- Don’t forget, that when the electrical is incorrect, generally the carpet has already been installed over the electrical, so the carpet needs to be removed then re-installed. Sometimes labor can “snake” the electrical into the correct locations without removing the carpet, but this also takes time.
- There have also been on a few occasions, the need to reposition the orientation of the exhibit. Once due to a large pole that was in the way and not shown on the booth layout schematic and another time due to the primary entry into the exhibit hall was different than was expected.
These kinds of situations can cause a delay in getting the exhibit set up, which can be costly when labor is standing around, not able to go to work. As you probably know, labor rates at shows are not a bargain!
When it is time to tear down or dismantle the exhibit, it is a critical time in the life-span of an exhibit! More damage occurs during the tear down than at any other time, in the lifetime of an exhibit. This is especially true when the people who work the exhibit (the booth staff) are the same people who dismantle the exhibit.
After a long show people who work the booth are tired and may not take care when dismantling the booth.
Generally, they are tired and anxious to get out of the show and go home. Working a tradeshow can be a very demanding and tiring job. Standing on your feet all day, keeping a high level of enthusiasm to speak with show attendees, and trying to be your best is difficult for a long period of time.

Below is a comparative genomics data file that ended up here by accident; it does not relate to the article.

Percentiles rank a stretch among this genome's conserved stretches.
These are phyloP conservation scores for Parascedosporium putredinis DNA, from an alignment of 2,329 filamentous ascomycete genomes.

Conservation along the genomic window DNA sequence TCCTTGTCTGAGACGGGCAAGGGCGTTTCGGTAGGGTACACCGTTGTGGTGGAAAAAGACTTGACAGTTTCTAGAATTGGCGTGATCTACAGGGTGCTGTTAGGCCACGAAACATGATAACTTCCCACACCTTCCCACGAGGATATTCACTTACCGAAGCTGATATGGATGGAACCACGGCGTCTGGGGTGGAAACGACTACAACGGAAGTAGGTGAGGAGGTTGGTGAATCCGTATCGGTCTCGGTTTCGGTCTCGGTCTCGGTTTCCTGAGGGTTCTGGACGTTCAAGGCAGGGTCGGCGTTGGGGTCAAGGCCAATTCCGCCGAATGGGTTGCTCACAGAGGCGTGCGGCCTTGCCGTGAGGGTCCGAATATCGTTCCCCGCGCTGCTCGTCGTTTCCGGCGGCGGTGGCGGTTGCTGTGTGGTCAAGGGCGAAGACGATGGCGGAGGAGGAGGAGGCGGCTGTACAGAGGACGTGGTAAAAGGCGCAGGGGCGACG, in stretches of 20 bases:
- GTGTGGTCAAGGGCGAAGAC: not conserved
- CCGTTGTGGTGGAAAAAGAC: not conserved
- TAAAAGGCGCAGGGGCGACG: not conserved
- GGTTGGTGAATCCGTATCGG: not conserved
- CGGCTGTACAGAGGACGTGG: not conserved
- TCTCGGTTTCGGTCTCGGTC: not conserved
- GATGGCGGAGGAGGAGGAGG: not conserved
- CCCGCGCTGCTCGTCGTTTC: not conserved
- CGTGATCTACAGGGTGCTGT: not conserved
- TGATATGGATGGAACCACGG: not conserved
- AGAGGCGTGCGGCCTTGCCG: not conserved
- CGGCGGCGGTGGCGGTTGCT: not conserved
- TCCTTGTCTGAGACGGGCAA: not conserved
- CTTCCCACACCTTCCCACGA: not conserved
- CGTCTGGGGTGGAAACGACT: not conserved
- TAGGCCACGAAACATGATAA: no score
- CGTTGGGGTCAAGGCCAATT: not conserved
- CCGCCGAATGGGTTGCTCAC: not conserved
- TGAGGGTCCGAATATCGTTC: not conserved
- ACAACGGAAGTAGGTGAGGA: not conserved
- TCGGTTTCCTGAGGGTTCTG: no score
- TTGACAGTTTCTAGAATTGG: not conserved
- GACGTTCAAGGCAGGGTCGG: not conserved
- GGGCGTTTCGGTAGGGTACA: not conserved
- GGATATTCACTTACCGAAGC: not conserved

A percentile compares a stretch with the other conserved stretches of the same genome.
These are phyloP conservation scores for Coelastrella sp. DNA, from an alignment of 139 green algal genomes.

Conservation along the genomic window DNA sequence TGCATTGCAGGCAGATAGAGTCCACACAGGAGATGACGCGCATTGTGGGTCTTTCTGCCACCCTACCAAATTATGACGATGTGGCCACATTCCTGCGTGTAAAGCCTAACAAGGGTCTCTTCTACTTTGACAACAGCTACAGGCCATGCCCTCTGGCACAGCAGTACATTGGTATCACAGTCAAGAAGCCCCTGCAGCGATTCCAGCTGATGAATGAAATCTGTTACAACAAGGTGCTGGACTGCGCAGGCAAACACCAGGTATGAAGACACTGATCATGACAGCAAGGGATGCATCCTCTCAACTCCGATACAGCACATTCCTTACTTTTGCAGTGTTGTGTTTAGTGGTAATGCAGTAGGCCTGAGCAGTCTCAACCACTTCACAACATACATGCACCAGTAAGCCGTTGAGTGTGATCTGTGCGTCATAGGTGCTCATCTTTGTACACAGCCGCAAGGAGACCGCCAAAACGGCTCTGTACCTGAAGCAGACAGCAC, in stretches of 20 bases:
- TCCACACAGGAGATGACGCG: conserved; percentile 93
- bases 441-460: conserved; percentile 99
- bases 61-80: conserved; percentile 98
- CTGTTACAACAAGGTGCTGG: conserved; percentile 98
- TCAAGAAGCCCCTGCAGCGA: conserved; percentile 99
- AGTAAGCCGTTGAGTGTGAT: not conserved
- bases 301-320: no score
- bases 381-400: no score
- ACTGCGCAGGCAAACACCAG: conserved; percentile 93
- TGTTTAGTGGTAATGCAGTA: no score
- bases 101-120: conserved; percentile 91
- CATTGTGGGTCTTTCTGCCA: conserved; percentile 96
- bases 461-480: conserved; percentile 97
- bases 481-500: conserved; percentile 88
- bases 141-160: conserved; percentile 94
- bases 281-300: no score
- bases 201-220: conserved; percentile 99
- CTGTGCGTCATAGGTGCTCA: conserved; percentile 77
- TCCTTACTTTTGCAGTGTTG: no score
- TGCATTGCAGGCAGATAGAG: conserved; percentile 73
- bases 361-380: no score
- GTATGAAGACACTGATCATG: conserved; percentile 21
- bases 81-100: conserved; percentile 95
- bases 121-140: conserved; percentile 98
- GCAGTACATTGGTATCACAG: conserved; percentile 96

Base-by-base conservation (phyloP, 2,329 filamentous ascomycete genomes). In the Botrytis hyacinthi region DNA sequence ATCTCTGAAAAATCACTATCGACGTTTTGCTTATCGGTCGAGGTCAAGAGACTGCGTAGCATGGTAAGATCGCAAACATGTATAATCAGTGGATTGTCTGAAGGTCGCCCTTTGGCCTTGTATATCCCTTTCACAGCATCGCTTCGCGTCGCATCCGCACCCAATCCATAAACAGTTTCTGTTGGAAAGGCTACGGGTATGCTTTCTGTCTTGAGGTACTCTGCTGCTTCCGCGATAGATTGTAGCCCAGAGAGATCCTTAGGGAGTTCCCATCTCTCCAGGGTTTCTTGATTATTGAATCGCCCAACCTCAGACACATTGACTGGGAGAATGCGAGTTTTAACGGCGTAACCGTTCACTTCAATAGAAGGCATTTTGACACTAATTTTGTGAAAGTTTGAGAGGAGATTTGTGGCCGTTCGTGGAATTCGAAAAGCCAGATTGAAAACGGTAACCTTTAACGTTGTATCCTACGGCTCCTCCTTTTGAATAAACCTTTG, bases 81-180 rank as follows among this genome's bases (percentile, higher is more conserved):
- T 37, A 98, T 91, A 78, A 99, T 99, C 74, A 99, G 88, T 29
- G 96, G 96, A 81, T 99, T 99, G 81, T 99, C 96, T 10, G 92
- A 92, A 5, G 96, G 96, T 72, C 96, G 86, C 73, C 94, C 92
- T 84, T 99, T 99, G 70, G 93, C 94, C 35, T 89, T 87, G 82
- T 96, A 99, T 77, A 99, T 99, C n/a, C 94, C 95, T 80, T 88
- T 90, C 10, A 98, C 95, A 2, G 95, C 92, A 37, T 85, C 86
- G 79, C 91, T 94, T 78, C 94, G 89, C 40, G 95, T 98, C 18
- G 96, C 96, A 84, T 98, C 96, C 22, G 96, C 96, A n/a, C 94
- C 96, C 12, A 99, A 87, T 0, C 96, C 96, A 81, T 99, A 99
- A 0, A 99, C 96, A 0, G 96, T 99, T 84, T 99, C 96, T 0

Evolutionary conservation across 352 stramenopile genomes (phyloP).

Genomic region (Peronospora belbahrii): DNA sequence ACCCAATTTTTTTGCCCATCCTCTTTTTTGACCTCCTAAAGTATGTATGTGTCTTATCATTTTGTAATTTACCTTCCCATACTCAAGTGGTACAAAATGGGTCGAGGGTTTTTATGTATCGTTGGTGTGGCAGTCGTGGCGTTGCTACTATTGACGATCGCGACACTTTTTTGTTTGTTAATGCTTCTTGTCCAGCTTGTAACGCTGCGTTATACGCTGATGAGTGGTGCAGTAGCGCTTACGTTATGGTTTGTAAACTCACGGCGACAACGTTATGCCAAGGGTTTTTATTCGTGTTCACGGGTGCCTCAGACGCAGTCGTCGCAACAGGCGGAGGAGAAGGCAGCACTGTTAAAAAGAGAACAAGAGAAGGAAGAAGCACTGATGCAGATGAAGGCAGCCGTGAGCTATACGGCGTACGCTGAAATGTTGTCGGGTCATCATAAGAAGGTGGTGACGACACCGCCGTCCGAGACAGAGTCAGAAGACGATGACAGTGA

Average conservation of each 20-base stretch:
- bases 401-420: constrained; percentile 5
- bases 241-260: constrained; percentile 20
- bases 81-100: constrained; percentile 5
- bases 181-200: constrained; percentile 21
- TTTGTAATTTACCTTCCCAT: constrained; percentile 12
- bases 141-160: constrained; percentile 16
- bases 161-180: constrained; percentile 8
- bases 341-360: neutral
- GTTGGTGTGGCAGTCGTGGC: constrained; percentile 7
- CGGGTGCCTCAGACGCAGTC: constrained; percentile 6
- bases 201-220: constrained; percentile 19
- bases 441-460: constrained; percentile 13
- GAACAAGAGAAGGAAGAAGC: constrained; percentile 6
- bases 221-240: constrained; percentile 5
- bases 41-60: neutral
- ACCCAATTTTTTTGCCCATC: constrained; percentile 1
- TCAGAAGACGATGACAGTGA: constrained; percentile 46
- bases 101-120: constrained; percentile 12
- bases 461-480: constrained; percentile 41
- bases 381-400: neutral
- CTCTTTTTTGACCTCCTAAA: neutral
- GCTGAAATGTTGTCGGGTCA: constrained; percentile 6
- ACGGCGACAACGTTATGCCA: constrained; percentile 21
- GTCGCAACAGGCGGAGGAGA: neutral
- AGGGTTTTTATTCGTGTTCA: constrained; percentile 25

When the show closes, people are sometimes too anxious to get the exhibit torn down (note that I didn’t say dismantled) and that is exactly what happens. Booth components get damaged if not packed as specifically and correctly as when they were packed prior to a show.
A number of years ago we created a brand new 20' x 20' island exhibit for a company in the medical industry and their first show was a 10-day show in Las Vegas. At the end of the busy 10-day show, the staff, along with the president of the company, were totally exhausted yet they were the designated dismantle crew as well. At the close of the show, they literally threw the exhibit into the shipping crates—a decidedly bad idea. The president of the company soon informed me that there might be some damage to the booth when it is returned from the show.
When the booth did return we were in awe of the damage that had occurred. I took pictures and asked the president to visit our facility to see the damage before we even unloaded the crates. It turned out that the repair bill was nearly 80 percent of the cost to build the exhibit new.
For larger exhibits, it may be a good idea to have “fresh” legs arrive to oversee the dismantle of an exhibit, so that components are re-packed correctly to minimize damage. Even when you have hired labor to dismantle, a fresh supervisor is a good idea if the budget allows.
Speaking of hired labor, you should always request the same crew to dismantle that installed the exhibit. Even if you don’t get the all the same crew, it is vitally important to at least get some of the same crew because they saw how the exhibit was originally packed.